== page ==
I have had several impressions of my advisor from when Kelly and I decided to come to LSU and now, starting the second week of school. When first speaking with Dr. Garn over the phone, he seemed really invested in my future and wanted to help in any way possible to get us to LSU. After our decision was finalized, he offered to help us find a place to live, to show us around Baton Rouge, and help in any way needed during our transition. A week or two before school started, we didn’t really hear or see a whole lot of him, and during the week before school, there were a lot of individuals in the grad program talking about thesis research. This made me anxious. Kelly and I figured we should get a start on our thesis right away, so we set up a meeting with Dr. Garn. During our meeting, he was incredibly calm. He informed us that he was allowing us to get a good feel for being a graduate assistant and taking classes at LSU, to make sure this was the correct decision for us before diving right into research. It was this response that really made me relax. I came to the realization that he is here to guide me, not hold my hand, and that he has our best interest in mind.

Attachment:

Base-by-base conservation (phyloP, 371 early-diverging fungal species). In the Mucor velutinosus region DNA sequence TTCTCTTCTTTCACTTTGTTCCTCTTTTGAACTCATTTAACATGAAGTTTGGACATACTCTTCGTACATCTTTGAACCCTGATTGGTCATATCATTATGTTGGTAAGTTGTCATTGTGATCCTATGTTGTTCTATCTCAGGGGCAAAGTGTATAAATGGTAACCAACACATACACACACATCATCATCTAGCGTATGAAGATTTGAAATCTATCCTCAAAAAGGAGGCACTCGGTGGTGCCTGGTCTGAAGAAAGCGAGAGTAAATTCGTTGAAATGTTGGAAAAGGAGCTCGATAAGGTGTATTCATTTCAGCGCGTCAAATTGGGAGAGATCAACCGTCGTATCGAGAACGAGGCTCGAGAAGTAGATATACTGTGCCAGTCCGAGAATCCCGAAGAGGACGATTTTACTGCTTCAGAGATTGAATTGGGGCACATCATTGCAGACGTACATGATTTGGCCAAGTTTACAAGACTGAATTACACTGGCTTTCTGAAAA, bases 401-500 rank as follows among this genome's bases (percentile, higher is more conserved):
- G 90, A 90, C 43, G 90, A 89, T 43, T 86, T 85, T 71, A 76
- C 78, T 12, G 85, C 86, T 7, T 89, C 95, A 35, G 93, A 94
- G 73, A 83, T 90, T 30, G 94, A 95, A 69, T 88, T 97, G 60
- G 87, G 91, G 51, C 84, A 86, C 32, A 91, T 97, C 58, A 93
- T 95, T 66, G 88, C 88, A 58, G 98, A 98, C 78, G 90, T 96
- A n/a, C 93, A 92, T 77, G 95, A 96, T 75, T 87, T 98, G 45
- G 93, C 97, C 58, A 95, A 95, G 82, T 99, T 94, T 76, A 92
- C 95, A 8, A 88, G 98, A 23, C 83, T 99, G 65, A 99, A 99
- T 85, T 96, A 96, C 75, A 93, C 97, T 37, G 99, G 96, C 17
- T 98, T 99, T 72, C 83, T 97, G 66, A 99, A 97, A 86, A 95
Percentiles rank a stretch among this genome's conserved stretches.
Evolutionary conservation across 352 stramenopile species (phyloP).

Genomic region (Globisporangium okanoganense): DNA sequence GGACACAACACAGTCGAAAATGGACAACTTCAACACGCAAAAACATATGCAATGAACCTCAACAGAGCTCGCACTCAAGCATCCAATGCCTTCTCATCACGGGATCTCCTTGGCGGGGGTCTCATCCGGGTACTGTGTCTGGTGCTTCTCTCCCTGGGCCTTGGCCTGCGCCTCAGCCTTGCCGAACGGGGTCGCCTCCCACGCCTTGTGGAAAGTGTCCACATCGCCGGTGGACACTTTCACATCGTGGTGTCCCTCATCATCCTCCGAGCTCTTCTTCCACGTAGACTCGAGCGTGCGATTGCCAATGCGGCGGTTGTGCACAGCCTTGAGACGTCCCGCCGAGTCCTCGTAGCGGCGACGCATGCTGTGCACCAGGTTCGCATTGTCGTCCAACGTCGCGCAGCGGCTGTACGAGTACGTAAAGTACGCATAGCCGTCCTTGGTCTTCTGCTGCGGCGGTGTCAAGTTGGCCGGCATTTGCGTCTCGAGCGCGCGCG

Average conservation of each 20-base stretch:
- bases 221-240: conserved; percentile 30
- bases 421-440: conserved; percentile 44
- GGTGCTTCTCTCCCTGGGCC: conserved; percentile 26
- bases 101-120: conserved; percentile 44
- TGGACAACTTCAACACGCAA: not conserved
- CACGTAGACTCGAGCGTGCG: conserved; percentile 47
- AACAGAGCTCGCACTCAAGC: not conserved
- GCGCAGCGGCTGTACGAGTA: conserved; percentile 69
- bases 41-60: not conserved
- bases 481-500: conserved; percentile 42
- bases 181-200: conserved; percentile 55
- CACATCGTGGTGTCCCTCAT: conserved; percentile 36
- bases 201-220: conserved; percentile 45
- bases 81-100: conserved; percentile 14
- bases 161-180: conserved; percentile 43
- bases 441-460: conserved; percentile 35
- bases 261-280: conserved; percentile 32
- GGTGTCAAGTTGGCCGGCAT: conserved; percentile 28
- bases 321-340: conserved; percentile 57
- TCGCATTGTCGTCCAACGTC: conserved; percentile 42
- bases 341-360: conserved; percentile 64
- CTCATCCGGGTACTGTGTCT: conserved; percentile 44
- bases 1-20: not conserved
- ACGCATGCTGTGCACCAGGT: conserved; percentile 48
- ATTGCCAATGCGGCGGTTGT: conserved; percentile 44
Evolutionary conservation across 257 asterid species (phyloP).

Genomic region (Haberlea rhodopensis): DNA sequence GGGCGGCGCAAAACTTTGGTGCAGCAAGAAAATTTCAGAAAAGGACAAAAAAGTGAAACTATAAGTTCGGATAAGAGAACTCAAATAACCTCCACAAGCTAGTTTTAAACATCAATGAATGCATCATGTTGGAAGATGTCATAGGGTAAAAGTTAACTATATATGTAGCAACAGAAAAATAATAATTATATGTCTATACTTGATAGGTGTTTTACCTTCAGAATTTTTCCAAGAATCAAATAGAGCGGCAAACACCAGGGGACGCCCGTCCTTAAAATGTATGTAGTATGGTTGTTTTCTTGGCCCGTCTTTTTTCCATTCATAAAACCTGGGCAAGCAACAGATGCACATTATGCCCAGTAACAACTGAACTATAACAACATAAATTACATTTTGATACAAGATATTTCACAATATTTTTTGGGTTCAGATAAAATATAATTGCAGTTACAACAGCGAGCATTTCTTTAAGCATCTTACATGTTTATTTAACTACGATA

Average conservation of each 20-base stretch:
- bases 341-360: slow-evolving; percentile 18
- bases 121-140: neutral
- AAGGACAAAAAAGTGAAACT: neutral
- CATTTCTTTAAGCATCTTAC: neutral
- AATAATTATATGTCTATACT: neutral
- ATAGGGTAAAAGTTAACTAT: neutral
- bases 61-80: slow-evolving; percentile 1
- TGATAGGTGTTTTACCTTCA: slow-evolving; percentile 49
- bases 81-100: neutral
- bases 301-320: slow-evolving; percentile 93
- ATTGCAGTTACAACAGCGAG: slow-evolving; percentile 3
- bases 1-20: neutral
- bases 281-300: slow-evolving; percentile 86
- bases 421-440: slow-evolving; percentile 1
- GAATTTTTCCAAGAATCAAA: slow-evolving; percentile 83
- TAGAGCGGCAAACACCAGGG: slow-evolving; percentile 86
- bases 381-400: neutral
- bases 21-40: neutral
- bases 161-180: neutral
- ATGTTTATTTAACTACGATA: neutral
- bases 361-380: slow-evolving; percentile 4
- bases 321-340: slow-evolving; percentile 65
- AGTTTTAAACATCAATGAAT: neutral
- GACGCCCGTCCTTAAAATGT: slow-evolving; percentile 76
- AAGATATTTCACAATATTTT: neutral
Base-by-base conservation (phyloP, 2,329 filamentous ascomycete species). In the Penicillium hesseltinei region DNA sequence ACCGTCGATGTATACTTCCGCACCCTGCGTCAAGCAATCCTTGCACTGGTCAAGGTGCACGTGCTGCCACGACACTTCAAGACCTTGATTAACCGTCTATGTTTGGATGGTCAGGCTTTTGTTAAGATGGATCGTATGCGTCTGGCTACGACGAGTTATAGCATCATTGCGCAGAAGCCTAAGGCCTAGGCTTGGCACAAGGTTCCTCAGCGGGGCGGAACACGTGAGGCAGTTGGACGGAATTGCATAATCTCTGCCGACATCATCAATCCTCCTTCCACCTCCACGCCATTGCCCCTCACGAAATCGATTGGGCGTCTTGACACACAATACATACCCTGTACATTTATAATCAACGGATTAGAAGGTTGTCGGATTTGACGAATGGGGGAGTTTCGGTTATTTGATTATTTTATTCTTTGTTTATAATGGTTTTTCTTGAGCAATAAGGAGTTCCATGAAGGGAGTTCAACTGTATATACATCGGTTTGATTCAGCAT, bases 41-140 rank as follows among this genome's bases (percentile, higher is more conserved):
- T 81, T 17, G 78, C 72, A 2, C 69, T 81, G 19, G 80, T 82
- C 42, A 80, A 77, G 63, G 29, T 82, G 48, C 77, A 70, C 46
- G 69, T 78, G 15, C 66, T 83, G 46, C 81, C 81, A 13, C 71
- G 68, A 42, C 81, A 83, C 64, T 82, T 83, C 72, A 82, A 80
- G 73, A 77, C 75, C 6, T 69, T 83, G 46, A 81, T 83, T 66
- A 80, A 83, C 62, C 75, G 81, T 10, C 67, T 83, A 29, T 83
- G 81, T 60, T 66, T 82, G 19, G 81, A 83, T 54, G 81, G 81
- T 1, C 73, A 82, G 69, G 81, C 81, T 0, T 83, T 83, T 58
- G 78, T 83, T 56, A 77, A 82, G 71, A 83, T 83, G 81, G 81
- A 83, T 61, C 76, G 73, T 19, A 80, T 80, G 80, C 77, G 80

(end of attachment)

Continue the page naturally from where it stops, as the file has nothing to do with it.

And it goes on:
Coursework